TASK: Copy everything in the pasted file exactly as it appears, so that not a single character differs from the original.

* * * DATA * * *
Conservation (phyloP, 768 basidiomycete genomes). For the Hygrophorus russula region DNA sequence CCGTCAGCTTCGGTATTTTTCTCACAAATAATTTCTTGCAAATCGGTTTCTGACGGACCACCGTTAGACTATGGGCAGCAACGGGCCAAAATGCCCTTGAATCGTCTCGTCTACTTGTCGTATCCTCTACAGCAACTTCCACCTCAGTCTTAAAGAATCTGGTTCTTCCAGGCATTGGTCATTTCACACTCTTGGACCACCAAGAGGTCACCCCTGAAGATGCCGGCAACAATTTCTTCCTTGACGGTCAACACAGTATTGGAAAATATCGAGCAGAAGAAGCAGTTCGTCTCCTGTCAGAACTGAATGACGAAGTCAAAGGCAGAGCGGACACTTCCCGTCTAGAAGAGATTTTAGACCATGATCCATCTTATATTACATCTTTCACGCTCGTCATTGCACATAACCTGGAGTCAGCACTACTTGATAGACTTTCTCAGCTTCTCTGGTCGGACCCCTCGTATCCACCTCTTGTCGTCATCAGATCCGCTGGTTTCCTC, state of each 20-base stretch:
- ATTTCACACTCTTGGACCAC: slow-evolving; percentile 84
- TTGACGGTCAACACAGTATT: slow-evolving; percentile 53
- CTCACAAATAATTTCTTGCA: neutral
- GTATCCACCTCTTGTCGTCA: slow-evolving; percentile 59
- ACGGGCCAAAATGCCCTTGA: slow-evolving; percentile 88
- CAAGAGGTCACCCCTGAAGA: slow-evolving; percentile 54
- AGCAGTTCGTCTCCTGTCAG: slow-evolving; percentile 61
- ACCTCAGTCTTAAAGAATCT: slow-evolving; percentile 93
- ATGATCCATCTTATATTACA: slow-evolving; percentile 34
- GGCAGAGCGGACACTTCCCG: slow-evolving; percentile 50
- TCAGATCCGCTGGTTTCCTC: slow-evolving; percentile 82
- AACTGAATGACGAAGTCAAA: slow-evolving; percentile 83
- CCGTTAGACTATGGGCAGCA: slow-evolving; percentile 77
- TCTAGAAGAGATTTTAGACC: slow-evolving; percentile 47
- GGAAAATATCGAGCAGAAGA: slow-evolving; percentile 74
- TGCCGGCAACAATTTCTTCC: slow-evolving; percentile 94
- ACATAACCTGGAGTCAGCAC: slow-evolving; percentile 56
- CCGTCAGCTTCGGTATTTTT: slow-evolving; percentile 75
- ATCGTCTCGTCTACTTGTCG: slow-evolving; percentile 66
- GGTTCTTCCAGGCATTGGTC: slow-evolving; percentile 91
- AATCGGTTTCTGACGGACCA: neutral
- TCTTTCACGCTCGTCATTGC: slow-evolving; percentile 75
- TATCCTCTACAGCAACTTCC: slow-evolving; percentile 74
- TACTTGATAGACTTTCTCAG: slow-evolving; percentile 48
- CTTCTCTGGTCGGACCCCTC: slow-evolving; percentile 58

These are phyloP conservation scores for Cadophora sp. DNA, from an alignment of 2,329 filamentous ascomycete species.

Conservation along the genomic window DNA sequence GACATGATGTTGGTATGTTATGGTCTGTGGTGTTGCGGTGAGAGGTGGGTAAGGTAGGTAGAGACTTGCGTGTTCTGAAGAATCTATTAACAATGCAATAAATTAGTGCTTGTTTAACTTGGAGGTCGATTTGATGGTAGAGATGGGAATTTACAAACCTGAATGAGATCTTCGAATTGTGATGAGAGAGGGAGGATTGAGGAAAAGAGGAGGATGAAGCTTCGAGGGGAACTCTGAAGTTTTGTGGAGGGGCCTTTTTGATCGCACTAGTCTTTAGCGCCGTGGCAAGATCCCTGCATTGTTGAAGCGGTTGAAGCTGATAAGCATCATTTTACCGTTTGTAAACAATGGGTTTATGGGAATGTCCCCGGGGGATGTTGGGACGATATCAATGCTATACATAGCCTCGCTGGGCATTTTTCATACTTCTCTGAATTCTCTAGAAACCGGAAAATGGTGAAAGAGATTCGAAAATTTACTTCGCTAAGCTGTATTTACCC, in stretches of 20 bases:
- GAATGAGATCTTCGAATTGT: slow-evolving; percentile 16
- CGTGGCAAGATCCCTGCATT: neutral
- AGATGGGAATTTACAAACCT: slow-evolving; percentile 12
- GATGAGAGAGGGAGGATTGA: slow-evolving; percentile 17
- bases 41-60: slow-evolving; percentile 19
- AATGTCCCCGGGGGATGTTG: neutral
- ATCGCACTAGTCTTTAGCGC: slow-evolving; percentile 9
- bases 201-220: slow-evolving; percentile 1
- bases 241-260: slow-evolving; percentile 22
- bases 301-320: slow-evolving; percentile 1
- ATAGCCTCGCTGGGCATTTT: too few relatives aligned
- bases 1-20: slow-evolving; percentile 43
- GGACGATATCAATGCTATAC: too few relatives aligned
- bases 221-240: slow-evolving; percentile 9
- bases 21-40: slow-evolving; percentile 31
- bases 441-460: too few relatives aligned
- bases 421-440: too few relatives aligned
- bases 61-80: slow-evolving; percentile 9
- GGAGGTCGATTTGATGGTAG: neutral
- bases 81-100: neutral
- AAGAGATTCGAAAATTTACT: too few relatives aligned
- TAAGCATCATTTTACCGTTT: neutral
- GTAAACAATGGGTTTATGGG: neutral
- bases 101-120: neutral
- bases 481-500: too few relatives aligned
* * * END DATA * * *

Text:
Conservation (phyloP, 768 basidiomycete genomes). For the Hygrophorus russula region DNA sequence CCGTCAGCTTCGGTATTTTTCTCACAAATAATTTCTTGCAAATCGGTTTCTGACGGACCACCGTTAGACTATGGGCAGCAACGGGCCAAAATGCCCTTGAATCGTCTCGTCTACTTGTCGTATCCTCTACAGCAACTTCCACCTCAGTCTTAAAGAATCTGGTTCTTCCAGGCATTGGTCATTTCACACTCTTGGACCACCAAGAGGTCACCCCTGAAGATGCCGGCAACAATTTCTTCCTTGACGGTCAACACAGTATTGGAAAATATCGAGCAGAAGAAGCAGTTCGTCTCCTGTCAGAACTGAATGACGAAGTCAAAGGCAGAGCGGACACTTCCCGTCTAGAAGAGATTTTAGACCATGATCCATCTTATATTACATCTTTCACGCTCGTCATTGCACATAACCTGGAGTCAGCACTACTTGATAGACTTTCTCAGCTTCTCTGGTCGGACCCCTCGTATCCACCTCTTGTCGTCATCAGATCCGCTGGTTTCCTC, state of each 20-base stretch:
- ATTTCACACTCTTGGACCAC: slow-evolving; percentile 84
- TTGACGGTCAACACAGTATT: slow-evolving; percentile 53
- CTCACAAATAATTTCTTGCA: neutral
- GTATCCACCTCTTGTCGTCA: slow-evolving; percentile 59
- ACGGGCCAAAATGCCCTTGA: slow-evolving; percentile 88
- CAAGAGGTCACCCCTGAAGA: slow-evolving; percentile 54
- AGCAGTTCGTCTCCTGTCAG: slow-evolving; percentile 61
- ACCTCAGTCTTAAAGAATCT: slow-evolving; percentile 93
- ATGATCCATCTTATATTACA: slow-evolving; percentile 34
- GGCAGAGCGGACACTTCCCG: slow-evolving; percentile 50
- TCAGATCCGCTGGTTTCCTC: slow-evolving; percentile 82
- AACTGAATGACGAAGTCAAA: slow-evolving; percentile 83
- CCGTTAGACTATGGGCAGCA: slow-evolving; percentile 77
- TCTAGAAGAGATTTTAGACC: slow-evolving; percentile 47
- GGAAAATATCGAGCAGAAGA: slow-evolving; percentile 74
- TGCCGGCAACAATTTCTTCC: slow-evolving; percentile 94
- ACATAACCTGGAGTCAGCAC: slow-evolving; percentile 56
- CCGTCAGCTTCGGTATTTTT: slow-evolving; percentile 75
- ATCGTCTCGTCTACTTGTCG: slow-evolving; percentile 66
- GGTTCTTCCAGGCATTGGTC: slow-evolving; percentile 91
- AATCGGTTTCTGACGGACCA: neutral
- TCTTTCACGCTCGTCATTGC: slow-evolving; percentile 75
- TATCCTCTACAGCAACTTCC: slow-evolving; percentile 74
- TACTTGATAGACTTTCTCAG: slow-evolving; percentile 48
- CTTCTCTGGTCGGACCCCTC: slow-evolving; percentile 58

These are phyloP conservation scores for Cadophora sp. DNA, from an alignment of 2,329 filamentous ascomycete species.

Conservation along the genomic window DNA sequence GACATGATGTTGGTATGTTATGGTCTGTGGTGTTGCGGTGAGAGGTGGGTAAGGTAGGTAGAGACTTGCGTGTTCTGAAGAATCTATTAACAATGCAATAAATTAGTGCTTGTTTAACTTGGAGGTCGATTTGATGGTAGAGATGGGAATTTACAAACCTGAATGAGATCTTCGAATTGTGATGAGAGAGGGAGGATTGAGGAAAAGAGGAGGATGAAGCTTCGAGGGGAACTCTGAAGTTTTGTGGAGGGGCCTTTTTGATCGCACTAGTCTTTAGCGCCGTGGCAAGATCCCTGCATTGTTGAAGCGGTTGAAGCTGATAAGCATCATTTTACCGTTTGTAAACAATGGGTTTATGGGAATGTCCCCGGGGGATGTTGGGACGATATCAATGCTATACATAGCCTCGCTGGGCATTTTTCATACTTCTCTGAATTCTCTAGAAACCGGAAAATGGTGAAAGAGATTCGAAAATTTACTTCGCTAAGCTGTATTTACCC, in stretches of 20 bases:
- GAATGAGATCTTCGAATTGT: slow-evolving; percentile 16
- CGTGGCAAGATCCCTGCATT: neutral
- AGATGGGAATTTACAAACCT: slow-evolving; percentile 12
- GATGAGAGAGGGAGGATTGA: slow-evolving; percentile 17
- bases 41-60: slow-evolving; percentile 19
- AATGTCCCCGGGGGATGTTG: neutral
- ATCGCACTAGTCTTTAGCGC: slow-evolving; percentile 9
- bases 201-220: slow-evolving; percentile 1
- bases 241-260: slow-evolving; percentile 22
- bases 301-320: slow-evolving; percentile 1
- ATAGCCTCGCTGGGCATTTT: too few relatives aligned
- bases 1-20: slow-evolving; percentile 43
- GGACGATATCAATGCTATAC: too few relatives aligned
- bases 221-240: slow-evolving; percentile 9
- bases 21-40: slow-evolving; percentile 31
- bases 441-460: too few relatives aligned
- bases 421-440: too few relatives aligned
- bases 61-80: slow-evolving; percentile 9
- GGAGGTCGATTTGATGGTAG: neutral
- bases 81-100: neutral
- AAGAGATTCGAAAATTTACT: too few relatives aligned
- TAAGCATCATTTTACCGTTT: neutral
- GTAAACAATGGGTTTATGGG: neutral
- bases 101-120: neutral
- bases 481-500: too few relatives aligned